Thai Politics on Colombian Path? ; Drug Lords, Business Rivals Are among Suspects in Saturday's Apparent Attack on Prime Minister

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A full-scale investigation is under way here to determine what or who was behind the apparent assassination attempt on Thailand's new prime minister.

Yesterday, Thaksin Shinawatra tried to play down the impact of the attack, which has raised questions over his country's carefully cultivated image as one of Asia's more stable nations.

"I don't want to say now whether the explosion was politically motivated," said Mr. Thaksin, whose populist Thai Rak Thai party won a landslide victory in parliamentary elections in January. "We still do not know who the intended target was. The target might not be the prime minister."

Investigators say specialized, military-grade plastic explosives caused the fire that destroyed a Thai Airways Boeing 737-400 on the tarmac at Bangkok airport Saturday afternoon. The plane blew up minutes before Thaksin and nearly 150 other passengers were due to board a flight north to the city of Chiang Mai. No one has yet admitted responsibility for the attack.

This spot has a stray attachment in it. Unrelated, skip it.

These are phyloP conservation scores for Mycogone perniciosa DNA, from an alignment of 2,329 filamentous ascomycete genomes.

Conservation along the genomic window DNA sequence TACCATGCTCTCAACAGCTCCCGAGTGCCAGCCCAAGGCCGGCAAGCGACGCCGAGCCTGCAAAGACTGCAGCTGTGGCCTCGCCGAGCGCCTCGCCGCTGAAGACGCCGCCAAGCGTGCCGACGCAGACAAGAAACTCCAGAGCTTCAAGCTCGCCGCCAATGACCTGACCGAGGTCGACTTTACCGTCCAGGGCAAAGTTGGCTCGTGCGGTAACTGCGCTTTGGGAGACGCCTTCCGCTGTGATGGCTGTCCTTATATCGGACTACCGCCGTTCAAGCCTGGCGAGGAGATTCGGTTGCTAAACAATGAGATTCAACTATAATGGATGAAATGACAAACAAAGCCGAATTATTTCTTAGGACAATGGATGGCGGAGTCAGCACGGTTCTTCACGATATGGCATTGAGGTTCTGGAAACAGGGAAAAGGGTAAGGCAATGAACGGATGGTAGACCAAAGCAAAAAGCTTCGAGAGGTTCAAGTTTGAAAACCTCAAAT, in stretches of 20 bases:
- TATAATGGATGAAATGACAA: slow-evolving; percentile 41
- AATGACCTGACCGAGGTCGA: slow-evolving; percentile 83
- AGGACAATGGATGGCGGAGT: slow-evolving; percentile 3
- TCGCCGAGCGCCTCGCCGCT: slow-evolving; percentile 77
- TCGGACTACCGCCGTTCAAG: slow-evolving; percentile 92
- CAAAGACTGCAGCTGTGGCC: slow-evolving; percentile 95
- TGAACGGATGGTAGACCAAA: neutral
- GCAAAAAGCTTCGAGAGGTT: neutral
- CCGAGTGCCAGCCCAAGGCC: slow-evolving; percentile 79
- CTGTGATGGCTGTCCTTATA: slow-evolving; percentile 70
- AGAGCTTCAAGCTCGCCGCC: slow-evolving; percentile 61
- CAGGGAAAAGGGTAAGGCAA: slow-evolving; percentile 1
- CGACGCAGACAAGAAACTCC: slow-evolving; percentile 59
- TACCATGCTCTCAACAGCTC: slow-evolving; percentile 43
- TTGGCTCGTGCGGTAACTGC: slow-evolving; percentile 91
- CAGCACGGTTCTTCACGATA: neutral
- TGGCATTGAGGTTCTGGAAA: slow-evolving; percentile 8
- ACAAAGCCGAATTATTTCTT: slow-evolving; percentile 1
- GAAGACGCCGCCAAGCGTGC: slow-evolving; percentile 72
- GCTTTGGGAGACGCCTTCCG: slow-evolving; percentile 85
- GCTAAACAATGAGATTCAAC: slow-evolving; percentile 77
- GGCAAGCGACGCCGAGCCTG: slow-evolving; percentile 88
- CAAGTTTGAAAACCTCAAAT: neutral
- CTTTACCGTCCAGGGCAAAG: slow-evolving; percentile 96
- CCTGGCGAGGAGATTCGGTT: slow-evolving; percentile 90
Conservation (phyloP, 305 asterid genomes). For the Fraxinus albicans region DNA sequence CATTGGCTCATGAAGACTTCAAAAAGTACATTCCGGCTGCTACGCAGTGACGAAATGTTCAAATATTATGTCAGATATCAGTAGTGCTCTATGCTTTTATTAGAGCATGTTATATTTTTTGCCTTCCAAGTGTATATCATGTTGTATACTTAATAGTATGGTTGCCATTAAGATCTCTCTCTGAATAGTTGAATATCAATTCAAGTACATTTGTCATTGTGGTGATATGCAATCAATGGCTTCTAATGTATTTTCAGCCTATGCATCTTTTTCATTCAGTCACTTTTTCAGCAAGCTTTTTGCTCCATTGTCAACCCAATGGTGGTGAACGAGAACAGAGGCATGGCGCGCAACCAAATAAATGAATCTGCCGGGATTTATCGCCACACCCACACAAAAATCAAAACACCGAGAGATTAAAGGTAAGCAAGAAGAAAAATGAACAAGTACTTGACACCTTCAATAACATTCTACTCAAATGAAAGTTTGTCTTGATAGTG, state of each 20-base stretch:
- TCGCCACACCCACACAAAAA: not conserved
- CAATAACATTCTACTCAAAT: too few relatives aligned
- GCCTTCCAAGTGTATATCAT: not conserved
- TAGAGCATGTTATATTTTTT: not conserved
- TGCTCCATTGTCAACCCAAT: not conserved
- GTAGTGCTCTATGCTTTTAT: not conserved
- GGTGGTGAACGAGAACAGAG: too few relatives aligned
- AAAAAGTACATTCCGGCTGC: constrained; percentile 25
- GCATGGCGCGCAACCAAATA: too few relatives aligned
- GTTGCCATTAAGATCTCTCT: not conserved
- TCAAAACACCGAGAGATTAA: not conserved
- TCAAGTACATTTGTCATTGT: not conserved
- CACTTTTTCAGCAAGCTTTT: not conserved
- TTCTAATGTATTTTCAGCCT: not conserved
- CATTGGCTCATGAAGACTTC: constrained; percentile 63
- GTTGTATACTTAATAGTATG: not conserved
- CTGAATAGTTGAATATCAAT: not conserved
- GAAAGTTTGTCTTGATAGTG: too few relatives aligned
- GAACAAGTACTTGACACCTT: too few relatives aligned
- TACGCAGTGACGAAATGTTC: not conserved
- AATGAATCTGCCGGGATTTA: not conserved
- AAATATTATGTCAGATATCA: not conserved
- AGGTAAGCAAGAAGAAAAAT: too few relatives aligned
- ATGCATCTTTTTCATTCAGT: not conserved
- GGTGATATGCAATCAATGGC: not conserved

Reports say the device, which killed one cabin attendant and injured several others, had been placed under seats in the business class section of the aircraft reserved for Thaksin, his son, and several aides.

It's the willingness of the would-be assassins to kill a large number of innocent victims that has startled long-time observers here. "Thai politics has long been violent," says one Western diplomat. "But this is on a very different order of magnitude from traditional vendetta-style killings. This suggests Thaksin has some powerful enemies."

As a result, police and other agencies involved in the investigation are widening their hunt for the perpetrators to include any political or business interests who might have reason to feel threatened by Thaksin's arrival in power.

The list could be a long one. The prime minister's election campaign was built around several key themes. Among them were promises to crack down on Thailand's lucrative and flourishing illegal drug trade, and to clean up corruption within government agencies.

According to the US State Department, while Thailand has been effective in controlling domestic production, it is still a major transhipment point for drugs from Burma. The push against the drug warlords who smuggle opium and amphetamines across the border from Burma and Laos has already yielded results. Late last month, Thai police arrested a man alleged to be the chief financier of an ethnic force known as the United Wa State Army, a group heavily involved in the manufacture of amphetamines. …


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